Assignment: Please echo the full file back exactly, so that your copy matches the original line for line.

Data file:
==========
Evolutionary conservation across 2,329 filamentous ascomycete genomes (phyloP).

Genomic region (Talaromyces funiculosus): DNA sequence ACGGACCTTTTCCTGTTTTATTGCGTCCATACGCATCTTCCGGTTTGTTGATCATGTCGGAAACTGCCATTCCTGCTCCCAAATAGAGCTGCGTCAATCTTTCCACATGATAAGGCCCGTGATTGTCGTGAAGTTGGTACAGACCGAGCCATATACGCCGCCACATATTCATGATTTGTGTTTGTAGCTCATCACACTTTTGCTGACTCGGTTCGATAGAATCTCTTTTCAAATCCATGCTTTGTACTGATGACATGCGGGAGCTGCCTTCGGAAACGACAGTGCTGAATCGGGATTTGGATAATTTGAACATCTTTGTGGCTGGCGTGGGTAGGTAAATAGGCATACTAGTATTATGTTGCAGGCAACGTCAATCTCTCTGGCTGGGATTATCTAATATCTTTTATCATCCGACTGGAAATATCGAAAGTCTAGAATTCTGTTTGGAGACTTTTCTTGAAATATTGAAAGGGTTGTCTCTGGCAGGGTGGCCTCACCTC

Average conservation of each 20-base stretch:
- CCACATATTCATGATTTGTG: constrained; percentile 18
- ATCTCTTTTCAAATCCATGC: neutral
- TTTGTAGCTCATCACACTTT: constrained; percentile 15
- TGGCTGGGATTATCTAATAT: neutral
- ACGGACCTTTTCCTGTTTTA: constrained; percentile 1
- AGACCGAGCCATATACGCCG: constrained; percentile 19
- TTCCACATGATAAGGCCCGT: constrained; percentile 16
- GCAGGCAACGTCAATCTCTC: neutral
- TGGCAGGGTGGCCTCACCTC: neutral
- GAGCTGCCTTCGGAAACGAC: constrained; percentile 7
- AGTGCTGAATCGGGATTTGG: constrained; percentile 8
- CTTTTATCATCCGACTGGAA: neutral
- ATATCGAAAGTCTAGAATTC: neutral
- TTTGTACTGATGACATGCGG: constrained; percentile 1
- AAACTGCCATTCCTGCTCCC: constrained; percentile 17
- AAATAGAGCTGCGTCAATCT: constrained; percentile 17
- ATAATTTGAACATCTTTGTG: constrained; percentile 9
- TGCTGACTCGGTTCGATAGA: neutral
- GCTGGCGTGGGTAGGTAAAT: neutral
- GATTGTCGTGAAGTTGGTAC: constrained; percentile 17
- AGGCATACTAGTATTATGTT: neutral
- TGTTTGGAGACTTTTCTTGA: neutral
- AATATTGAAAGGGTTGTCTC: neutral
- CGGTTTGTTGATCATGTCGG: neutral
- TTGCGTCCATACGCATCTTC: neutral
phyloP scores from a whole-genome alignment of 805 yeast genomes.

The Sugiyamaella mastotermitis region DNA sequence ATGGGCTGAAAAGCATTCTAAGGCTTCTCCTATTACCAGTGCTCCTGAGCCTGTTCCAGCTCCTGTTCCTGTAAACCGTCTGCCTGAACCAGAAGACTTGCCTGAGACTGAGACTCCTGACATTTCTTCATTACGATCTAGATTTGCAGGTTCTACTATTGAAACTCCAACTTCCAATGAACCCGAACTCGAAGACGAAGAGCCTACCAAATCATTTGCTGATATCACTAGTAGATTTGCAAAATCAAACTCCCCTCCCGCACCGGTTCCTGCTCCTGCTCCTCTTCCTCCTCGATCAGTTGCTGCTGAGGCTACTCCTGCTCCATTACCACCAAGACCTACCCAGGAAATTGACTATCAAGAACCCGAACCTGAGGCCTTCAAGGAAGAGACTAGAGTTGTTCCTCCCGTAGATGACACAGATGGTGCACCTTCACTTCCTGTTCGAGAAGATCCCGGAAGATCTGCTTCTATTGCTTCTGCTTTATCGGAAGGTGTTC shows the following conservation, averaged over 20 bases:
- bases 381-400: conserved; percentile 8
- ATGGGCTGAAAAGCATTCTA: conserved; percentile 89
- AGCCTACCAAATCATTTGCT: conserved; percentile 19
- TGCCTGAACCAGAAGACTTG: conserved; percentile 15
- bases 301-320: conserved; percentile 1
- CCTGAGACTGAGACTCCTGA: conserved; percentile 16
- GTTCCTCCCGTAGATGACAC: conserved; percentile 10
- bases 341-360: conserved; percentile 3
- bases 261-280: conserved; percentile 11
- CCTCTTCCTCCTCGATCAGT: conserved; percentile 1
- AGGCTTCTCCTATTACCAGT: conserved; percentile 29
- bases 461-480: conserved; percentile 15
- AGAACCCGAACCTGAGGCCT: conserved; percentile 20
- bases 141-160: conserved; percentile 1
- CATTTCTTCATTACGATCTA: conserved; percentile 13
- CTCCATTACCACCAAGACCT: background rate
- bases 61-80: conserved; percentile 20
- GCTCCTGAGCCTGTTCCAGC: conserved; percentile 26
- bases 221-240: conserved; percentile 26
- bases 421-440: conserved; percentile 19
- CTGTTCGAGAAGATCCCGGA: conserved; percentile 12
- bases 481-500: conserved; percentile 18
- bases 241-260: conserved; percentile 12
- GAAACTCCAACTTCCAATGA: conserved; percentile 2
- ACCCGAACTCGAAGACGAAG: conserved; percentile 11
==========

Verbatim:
Evolutionary conservation across 2,329 filamentous ascomycete genomes (phyloP).

Genomic region (Talaromyces funiculosus): DNA sequence ACGGACCTTTTCCTGTTTTATTGCGTCCATACGCATCTTCCGGTTTGTTGATCATGTCGGAAACTGCCATTCCTGCTCCCAAATAGAGCTGCGTCAATCTTTCCACATGATAAGGCCCGTGATTGTCGTGAAGTTGGTACAGACCGAGCCATATACGCCGCCACATATTCATGATTTGTGTTTGTAGCTCATCACACTTTTGCTGACTCGGTTCGATAGAATCTCTTTTCAAATCCATGCTTTGTACTGATGACATGCGGGAGCTGCCTTCGGAAACGACAGTGCTGAATCGGGATTTGGATAATTTGAACATCTTTGTGGCTGGCGTGGGTAGGTAAATAGGCATACTAGTATTATGTTGCAGGCAACGTCAATCTCTCTGGCTGGGATTATCTAATATCTTTTATCATCCGACTGGAAATATCGAAAGTCTAGAATTCTGTTTGGAGACTTTTCTTGAAATATTGAAAGGGTTGTCTCTGGCAGGGTGGCCTCACCTC

Average conservation of each 20-base stretch:
- CCACATATTCATGATTTGTG: constrained; percentile 18
- ATCTCTTTTCAAATCCATGC: neutral
- TTTGTAGCTCATCACACTTT: constrained; percentile 15
- TGGCTGGGATTATCTAATAT: neutral
- ACGGACCTTTTCCTGTTTTA: constrained; percentile 1
- AGACCGAGCCATATACGCCG: constrained; percentile 19
- TTCCACATGATAAGGCCCGT: constrained; percentile 16
- GCAGGCAACGTCAATCTCTC: neutral
- TGGCAGGGTGGCCTCACCTC: neutral
- GAGCTGCCTTCGGAAACGAC: constrained; percentile 7
- AGTGCTGAATCGGGATTTGG: constrained; percentile 8
- CTTTTATCATCCGACTGGAA: neutral
- ATATCGAAAGTCTAGAATTC: neutral
- TTTGTACTGATGACATGCGG: constrained; percentile 1
- AAACTGCCATTCCTGCTCCC: constrained; percentile 17
- AAATAGAGCTGCGTCAATCT: constrained; percentile 17
- ATAATTTGAACATCTTTGTG: constrained; percentile 9
- TGCTGACTCGGTTCGATAGA: neutral
- GCTGGCGTGGGTAGGTAAAT: neutral
- GATTGTCGTGAAGTTGGTAC: constrained; percentile 17
- AGGCATACTAGTATTATGTT: neutral
- TGTTTGGAGACTTTTCTTGA: neutral
- AATATTGAAAGGGTTGTCTC: neutral
- CGGTTTGTTGATCATGTCGG: neutral
- TTGCGTCCATACGCATCTTC: neutral
phyloP scores from a whole-genome alignment of 805 yeast genomes.

The Sugiyamaella mastotermitis region DNA sequence ATGGGCTGAAAAGCATTCTAAGGCTTCTCCTATTACCAGTGCTCCTGAGCCTGTTCCAGCTCCTGTTCCTGTAAACCGTCTGCCTGAACCAGAAGACTTGCCTGAGACTGAGACTCCTGACATTTCTTCATTACGATCTAGATTTGCAGGTTCTACTATTGAAACTCCAACTTCCAATGAACCCGAACTCGAAGACGAAGAGCCTACCAAATCATTTGCTGATATCACTAGTAGATTTGCAAAATCAAACTCCCCTCCCGCACCGGTTCCTGCTCCTGCTCCTCTTCCTCCTCGATCAGTTGCTGCTGAGGCTACTCCTGCTCCATTACCACCAAGACCTACCCAGGAAATTGACTATCAAGAACCCGAACCTGAGGCCTTCAAGGAAGAGACTAGAGTTGTTCCTCCCGTAGATGACACAGATGGTGCACCTTCACTTCCTGTTCGAGAAGATCCCGGAAGATCTGCTTCTATTGCTTCTGCTTTATCGGAAGGTGTTC shows the following conservation, averaged over 20 bases:
- bases 381-400: conserved; percentile 8
- ATGGGCTGAAAAGCATTCTA: conserved; percentile 89
- AGCCTACCAAATCATTTGCT: conserved; percentile 19
- TGCCTGAACCAGAAGACTTG: conserved; percentile 15
- bases 301-320: conserved; percentile 1
- CCTGAGACTGAGACTCCTGA: conserved; percentile 16
- GTTCCTCCCGTAGATGACAC: conserved; percentile 10
- bases 341-360: conserved; percentile 3
- bases 261-280: conserved; percentile 11
- CCTCTTCCTCCTCGATCAGT: conserved; percentile 1
- AGGCTTCTCCTATTACCAGT: conserved; percentile 29
- bases 461-480: conserved; percentile 15
- AGAACCCGAACCTGAGGCCT: conserved; percentile 20
- bases 141-160: conserved; percentile 1
- CATTTCTTCATTACGATCTA: conserved; percentile 13
- CTCCATTACCACCAAGACCT: background rate
- bases 61-80: conserved; percentile 20
- GCTCCTGAGCCTGTTCCAGC: conserved; percentile 26
- bases 221-240: conserved; percentile 26
- bases 421-440: conserved; percentile 19
- CTGTTCGAGAAGATCCCGGA: conserved; percentile 12
- bases 481-500: conserved; percentile 18
- bases 241-260: conserved; percentile 12
- GAAACTCCAACTTCCAATGA: conserved; percentile 2
- ACCCGAACTCGAAGACGAAG: conserved; percentile 11